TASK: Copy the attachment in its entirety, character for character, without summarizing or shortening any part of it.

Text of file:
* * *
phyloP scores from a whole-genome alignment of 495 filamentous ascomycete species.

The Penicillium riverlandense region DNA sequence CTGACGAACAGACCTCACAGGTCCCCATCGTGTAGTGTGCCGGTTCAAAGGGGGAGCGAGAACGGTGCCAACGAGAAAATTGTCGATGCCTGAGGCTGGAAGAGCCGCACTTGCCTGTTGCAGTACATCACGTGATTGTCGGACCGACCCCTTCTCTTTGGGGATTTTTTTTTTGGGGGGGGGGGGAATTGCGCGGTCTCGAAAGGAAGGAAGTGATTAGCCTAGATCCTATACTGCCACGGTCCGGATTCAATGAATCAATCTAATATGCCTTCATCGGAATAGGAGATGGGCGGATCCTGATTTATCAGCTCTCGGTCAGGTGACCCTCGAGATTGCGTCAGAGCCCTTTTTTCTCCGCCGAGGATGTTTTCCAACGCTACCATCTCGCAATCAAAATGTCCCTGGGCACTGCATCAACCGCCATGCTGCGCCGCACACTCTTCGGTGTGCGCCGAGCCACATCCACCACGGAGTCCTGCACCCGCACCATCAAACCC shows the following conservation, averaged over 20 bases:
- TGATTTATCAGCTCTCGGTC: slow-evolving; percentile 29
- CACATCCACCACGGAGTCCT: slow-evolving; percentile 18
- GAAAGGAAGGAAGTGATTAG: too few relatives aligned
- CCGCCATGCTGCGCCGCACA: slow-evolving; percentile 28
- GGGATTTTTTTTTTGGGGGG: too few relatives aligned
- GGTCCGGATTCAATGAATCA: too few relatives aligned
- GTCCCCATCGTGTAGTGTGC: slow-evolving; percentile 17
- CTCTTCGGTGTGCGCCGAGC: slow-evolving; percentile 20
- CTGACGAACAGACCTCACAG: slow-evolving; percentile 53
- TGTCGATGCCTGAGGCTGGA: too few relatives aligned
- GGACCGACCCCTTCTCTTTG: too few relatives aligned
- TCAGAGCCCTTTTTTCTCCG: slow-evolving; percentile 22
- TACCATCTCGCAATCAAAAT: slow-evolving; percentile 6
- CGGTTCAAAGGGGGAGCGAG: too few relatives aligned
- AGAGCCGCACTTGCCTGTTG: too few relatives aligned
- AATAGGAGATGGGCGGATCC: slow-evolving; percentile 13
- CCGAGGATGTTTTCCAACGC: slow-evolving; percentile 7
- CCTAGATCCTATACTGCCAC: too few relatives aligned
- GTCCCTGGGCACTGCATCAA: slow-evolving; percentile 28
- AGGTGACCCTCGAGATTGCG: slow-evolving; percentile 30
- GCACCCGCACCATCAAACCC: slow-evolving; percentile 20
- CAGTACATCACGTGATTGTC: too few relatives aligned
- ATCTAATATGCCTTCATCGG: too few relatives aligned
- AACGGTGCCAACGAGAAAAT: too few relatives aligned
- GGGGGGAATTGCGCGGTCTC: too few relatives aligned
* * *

phyloP scores from a whole-genome alignment of 495 filamentous ascomycete species.

The Penicillium riverlandense region DNA sequence CTGACGAACAGACCTCACAGGTCCCCATCGTGTAGTGTGCCGGTTCAAAGGGGGAGCGAGAACGGTGCCAACGAGAAAATTGTCGATGCCTGAGGCTGGAAGAGCCGCACTTGCCTGTTGCAGTACATCACGTGATTGTCGGACCGACCCCTTCTCTTTGGGGATTTTTTTTTTGGGGGGGGGGGGAATTGCGCGGTCTCGAAAGGAAGGAAGTGATTAGCCTAGATCCTATACTGCCACGGTCCGGATTCAATGAATCAATCTAATATGCCTTCATCGGAATAGGAGATGGGCGGATCCTGATTTATCAGCTCTCGGTCAGGTGACCCTCGAGATTGCGTCAGAGCCCTTTTTTCTCCGCCGAGGATGTTTTCCAACGCTACCATCTCGCAATCAAAATGTCCCTGGGCACTGCATCAACCGCCATGCTGCGCCGCACACTCTTCGGTGTGCGCCGAGCCACATCCACCACGGAGTCCTGCACCCGCACCATCAAACCC shows the following conservation, averaged over 20 bases:
- TGATTTATCAGCTCTCGGTC: slow-evolving; percentile 29
- CACATCCACCACGGAGTCCT: slow-evolving; percentile 18
- GAAAGGAAGGAAGTGATTAG: too few relatives aligned
- CCGCCATGCTGCGCCGCACA: slow-evolving; percentile 28
- GGGATTTTTTTTTTGGGGGG: too few relatives aligned
- GGTCCGGATTCAATGAATCA: too few relatives aligned
- GTCCCCATCGTGTAGTGTGC: slow-evolving; percentile 17
- CTCTTCGGTGTGCGCCGAGC: slow-evolving; percentile 20
- CTGACGAACAGACCTCACAG: slow-evolving; percentile 53
- TGTCGATGCCTGAGGCTGGA: too few relatives aligned
- GGACCGACCCCTTCTCTTTG: too few relatives aligned
- TCAGAGCCCTTTTTTCTCCG: slow-evolving; percentile 22
- TACCATCTCGCAATCAAAAT: slow-evolving; percentile 6
- CGGTTCAAAGGGGGAGCGAG: too few relatives aligned
- AGAGCCGCACTTGCCTGTTG: too few relatives aligned
- AATAGGAGATGGGCGGATCC: slow-evolving; percentile 13
- CCGAGGATGTTTTCCAACGC: slow-evolving; percentile 7
- CCTAGATCCTATACTGCCAC: too few relatives aligned
- GTCCCTGGGCACTGCATCAA: slow-evolving; percentile 28
- AGGTGACCCTCGAGATTGCG: slow-evolving; percentile 30
- GCACCCGCACCATCAAACCC: slow-evolving; percentile 20
- CAGTACATCACGTGATTGTC: too few relatives aligned
- ATCTAATATGCCTTCATCGG: too few relatives aligned
- AACGGTGCCAACGAGAAAAT: too few relatives aligned
- GGGGGGAATTGCGCGGTCTC: too few relatives aligned